Bogue Banks communities lift ocean restrictions

Bogue Banks communities have lifted water access restrictions to the Atlantic Ocean, according to a Friday release from the county. (News-Times photo)

This article and headline were updated at 12:16 p.m. Friday, April 17, with a full report. An earlier version was updated to to correct a typo in the photo cutline. 

BOGUE BANKS — All towns on Bogue Banks have lifted their ocean-access restrictions for residents.

Emerald Isle and Pine Knoll Shores officials announced late Thursday that as of Saturday, ocean access restrictions – which since a joint mayors’ teleconference April 2 have banned all but those on motorized vehicles from entering the water – were to be lifted.

Indian Beach and Atlantic Beach officials announced Thursday they would drop the restrictions effective Friday.

In a press release Thursday, Emerald Isle Manager Matt Zapp said “residents and property owners will be able to access the Atlantic Ocean for normal activities, including swimming, surfing, kiting, kayaking, and fishing. Residents can continue to walk, jog, and sit on the beach strand. All beachgoers must adhere to the current social distancing guidelines.”

Indian Beach Town Manager Tim White stated, “We felt it was the right thing to do. Outdoor exercise is listed in the governor's order as an essential activity.”

Beach access parking lots remain closed in all of the towns, as do public parks and bathhouses. Short-term rentals continue to be prohibited in Emerald Isle and Atlantic Beach.

In the Thursday press release, Mr. Zapp added that Emerald Isle will have limited lifeguard service on the beach in April, earlier than the normal May start.

“Residents will see mobile lifeguards working along the beach strand in red Jeep Wranglers or official town ATV units,” he said.

In addition, Emerald Isle will also display ocean condition flags on the beach in alignment with the National Weather Service’s oceanic surf forecasts for the immediate areas. Lifeguard activity and coverage will increase as the season progresses and travel restrictions in North Carolina end, Mr. Zapp added.

In his release, Atlantic Beach Town Manager David Walker wrote, “Our summer lifeguard program has not yet commenced. As such, there is NO presence of lifeguards on the beach. We urge everyone to use extreme caution while in the water and pay attention to the warning flags placed along the beach strand.”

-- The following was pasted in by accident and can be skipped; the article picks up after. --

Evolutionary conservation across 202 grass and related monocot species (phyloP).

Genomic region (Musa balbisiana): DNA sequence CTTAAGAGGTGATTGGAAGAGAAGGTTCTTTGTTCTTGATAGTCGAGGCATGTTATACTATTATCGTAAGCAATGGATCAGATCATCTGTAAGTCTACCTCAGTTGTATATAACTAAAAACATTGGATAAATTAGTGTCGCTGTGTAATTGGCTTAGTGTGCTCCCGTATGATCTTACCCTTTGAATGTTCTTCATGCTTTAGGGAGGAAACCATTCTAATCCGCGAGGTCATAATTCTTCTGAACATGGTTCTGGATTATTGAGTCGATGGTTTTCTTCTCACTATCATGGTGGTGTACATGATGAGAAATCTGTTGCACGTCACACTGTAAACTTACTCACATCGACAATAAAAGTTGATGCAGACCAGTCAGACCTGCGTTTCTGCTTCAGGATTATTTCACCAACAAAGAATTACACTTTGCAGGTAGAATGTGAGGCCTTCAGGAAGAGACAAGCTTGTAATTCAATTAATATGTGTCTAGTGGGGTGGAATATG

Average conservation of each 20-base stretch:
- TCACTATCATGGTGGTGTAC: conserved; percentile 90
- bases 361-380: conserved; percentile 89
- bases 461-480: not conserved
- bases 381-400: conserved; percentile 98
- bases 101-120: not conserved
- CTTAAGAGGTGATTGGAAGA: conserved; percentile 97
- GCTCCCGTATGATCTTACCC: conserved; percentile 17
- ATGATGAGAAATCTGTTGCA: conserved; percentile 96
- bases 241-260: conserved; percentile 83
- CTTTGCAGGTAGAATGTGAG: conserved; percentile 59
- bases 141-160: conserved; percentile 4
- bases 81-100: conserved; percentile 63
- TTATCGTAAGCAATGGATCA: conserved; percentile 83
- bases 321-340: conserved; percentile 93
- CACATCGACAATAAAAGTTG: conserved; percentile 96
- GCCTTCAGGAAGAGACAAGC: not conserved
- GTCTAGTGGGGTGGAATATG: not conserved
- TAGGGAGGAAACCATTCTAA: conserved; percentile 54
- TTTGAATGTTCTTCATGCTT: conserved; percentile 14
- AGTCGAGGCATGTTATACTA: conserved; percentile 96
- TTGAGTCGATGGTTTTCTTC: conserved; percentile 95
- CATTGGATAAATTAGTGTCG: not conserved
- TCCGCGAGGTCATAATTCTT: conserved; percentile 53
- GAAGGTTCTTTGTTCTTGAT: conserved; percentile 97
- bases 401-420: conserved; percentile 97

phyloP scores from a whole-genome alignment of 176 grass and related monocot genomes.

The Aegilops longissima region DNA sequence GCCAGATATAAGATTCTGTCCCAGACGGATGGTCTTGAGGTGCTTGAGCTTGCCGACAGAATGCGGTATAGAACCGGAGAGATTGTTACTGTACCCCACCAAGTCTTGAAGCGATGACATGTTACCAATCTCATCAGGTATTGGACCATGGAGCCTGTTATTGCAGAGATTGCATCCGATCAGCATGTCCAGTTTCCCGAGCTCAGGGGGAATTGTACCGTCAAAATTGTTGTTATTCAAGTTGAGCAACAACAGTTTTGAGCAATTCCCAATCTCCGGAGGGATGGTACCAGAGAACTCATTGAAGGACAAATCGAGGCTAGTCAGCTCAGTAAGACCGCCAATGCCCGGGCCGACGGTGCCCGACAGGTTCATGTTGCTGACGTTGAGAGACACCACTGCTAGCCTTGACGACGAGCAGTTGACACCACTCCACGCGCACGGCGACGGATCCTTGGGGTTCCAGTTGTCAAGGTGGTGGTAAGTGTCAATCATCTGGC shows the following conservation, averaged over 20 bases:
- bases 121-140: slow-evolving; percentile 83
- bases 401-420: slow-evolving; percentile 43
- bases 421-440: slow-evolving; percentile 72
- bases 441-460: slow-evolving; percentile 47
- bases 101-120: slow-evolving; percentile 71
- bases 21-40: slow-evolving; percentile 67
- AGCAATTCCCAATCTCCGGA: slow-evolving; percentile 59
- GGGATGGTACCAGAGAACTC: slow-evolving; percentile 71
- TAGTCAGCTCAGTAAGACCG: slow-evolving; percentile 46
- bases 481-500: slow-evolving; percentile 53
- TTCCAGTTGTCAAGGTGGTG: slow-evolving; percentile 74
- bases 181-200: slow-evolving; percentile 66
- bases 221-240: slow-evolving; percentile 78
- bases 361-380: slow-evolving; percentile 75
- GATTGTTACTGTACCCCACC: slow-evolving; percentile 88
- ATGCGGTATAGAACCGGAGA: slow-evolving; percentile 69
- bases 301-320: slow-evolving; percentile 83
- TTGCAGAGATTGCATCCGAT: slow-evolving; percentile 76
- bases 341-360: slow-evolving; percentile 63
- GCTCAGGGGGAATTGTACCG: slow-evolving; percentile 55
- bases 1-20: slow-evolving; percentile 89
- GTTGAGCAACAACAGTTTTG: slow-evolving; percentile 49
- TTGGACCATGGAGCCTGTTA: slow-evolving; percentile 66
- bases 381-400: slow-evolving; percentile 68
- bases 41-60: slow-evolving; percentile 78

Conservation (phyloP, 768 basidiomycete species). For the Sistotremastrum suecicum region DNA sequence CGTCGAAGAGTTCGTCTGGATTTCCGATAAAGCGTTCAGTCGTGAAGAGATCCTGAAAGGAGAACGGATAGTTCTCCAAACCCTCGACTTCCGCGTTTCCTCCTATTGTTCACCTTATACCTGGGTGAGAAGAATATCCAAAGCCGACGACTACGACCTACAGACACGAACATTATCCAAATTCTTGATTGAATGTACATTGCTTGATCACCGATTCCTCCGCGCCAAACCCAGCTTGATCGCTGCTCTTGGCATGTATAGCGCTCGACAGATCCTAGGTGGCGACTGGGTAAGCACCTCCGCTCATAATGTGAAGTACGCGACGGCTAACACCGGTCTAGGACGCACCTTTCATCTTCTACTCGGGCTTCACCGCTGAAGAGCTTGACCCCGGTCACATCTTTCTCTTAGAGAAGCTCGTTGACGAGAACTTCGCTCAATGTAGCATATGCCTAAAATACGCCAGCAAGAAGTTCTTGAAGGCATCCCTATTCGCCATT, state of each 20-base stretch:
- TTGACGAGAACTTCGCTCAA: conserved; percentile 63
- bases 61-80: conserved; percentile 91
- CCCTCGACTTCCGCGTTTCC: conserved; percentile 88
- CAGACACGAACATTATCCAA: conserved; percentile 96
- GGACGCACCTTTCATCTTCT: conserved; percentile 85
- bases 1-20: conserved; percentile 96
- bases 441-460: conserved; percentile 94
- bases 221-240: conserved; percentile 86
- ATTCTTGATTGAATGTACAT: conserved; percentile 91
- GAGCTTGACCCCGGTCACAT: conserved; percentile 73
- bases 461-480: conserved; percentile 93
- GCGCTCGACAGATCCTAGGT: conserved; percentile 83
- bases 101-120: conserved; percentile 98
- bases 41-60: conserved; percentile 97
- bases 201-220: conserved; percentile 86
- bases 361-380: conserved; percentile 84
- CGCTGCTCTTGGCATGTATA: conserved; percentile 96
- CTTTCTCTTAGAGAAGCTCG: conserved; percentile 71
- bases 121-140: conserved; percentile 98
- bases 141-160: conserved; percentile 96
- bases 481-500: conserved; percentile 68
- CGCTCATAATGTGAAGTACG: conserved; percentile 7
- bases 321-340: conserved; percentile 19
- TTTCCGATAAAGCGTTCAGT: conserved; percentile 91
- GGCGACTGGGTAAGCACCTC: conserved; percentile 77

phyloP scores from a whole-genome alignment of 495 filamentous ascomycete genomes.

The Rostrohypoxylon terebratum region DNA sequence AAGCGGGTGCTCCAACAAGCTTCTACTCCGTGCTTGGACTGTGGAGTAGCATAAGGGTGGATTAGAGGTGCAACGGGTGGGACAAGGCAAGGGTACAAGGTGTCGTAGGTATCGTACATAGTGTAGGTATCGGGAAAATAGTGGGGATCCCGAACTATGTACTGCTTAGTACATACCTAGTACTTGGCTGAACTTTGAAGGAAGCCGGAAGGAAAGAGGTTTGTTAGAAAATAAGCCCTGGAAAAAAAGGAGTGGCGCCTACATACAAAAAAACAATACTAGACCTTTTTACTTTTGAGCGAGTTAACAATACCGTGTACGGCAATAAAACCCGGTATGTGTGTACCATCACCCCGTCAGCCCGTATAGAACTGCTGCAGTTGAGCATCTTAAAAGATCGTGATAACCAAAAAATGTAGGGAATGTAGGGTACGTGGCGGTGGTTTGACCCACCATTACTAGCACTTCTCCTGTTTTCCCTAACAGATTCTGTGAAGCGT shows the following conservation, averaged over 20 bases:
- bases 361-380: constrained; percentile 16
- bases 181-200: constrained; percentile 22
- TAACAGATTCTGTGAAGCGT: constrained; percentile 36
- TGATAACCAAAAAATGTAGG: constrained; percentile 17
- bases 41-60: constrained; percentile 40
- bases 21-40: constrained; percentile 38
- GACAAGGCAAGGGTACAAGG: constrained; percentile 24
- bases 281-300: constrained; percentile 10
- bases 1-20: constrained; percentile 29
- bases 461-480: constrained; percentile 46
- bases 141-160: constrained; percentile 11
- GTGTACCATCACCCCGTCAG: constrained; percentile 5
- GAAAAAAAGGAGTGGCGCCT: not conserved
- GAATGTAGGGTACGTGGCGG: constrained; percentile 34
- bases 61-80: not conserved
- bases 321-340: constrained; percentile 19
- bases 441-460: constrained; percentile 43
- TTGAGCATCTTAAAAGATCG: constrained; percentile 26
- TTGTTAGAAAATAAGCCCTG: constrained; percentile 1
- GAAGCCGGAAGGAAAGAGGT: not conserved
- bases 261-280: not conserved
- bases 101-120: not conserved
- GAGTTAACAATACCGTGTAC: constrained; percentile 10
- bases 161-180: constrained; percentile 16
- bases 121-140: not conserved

Indian Beach and Pine Knoll Shores do not have lifeguards.

The release from Pine Knoll Shores Town Manager Brian Kramer urged “everyone to use extreme caution while in the water and pay attention to the warning flags placed along the beach strand.”

The prohibition had particularly angered surfers in Emerald Isle, who Tuesday night started a petition calling on all Bogue Banks mayors to lift the ban, arguing they needed the recreation and surfers were different than swimmers in that they are less likely to need the attention of emergency first responders.

Surfers also staged a small protest Thursday near the intersection of Coast Guard Road and Highway 58 in Emerald Isle.

One of the reasons for the Bogue Banks mayors’ decision to restrict ocean access was because they wanted to lessen the need for emergency medical service and rescues on the beach.

Although the towns’ releases did not cite the surfers’ protests as a reason for lifting the ban, surfers welcomed the decision.

Doug Starcke, a 35-year Emerald Isle resident and co-owner of South Swell Surf Shop, said Friday he’ll “be in the water (Saturday) surfing if there are waves, or paddling if it’s flat.”

 In a written statement, Mr. Starcke, who has emerged as a spokesman for the surfers, hailed their efforts.

“This was a true team effort from local watermen, Carteret County water sports supporters and the local officials,” he said. “We appreciate everyone’s efforts and look forward to the next step of getting the ordinance fixed in writing so our future generations understand the policy.”

He urged “watermen and women” to continue to practice social distancing and cautioned visitors that public parking is still closed and short-term rentals are still banned.

“Do not feed the stigma, be polite, get your exercise and get home,” Mr. Starcke added. “We look forward to seeing our out-of-town family and friends from across the nation once this situation has passed.”

 

News-Times reporter Mike Shutak assisted in this story.

 

Contact Brad Rich at 252-864-1532; email Brad@thenewstimes.com; or follow on Twitter @brichccnt.

 

 

 

(Previous report)

BOGUE BANKS — After public criticism, the communities of Bogue Banks have lifted recreational water access restrictions on the Atlantic Ocean, according to a Friday morning release from the county. 

Emerald Isle announced Thursday evening it would lift its restrictions on non-motorized ocean recreation effective Saturday.

According to the release from the county, public beach accesses and public parking areas will remain closed amid the ongoing novel coronavirus pandemic. 

"Residents are asked to continue to follow the flag warnings displayed on the beach and practice social distancing. Please visit the individual websites of each community for more detailed information," the county stated in its release. 

Mayors for the Bogue Banks towns of Emerald Isle, Atlantic Beach, Indian Beach and Pine Knoll Shores restricted water recreational access by those not using motorized vehicles in a joint move April 2. Officials said they hoped to reduce the need for emergency calls to the ocean. 

Emerald Isle in particular faced backlash from the surfing community, which said it was being unfairly targeted by the ocean ban.

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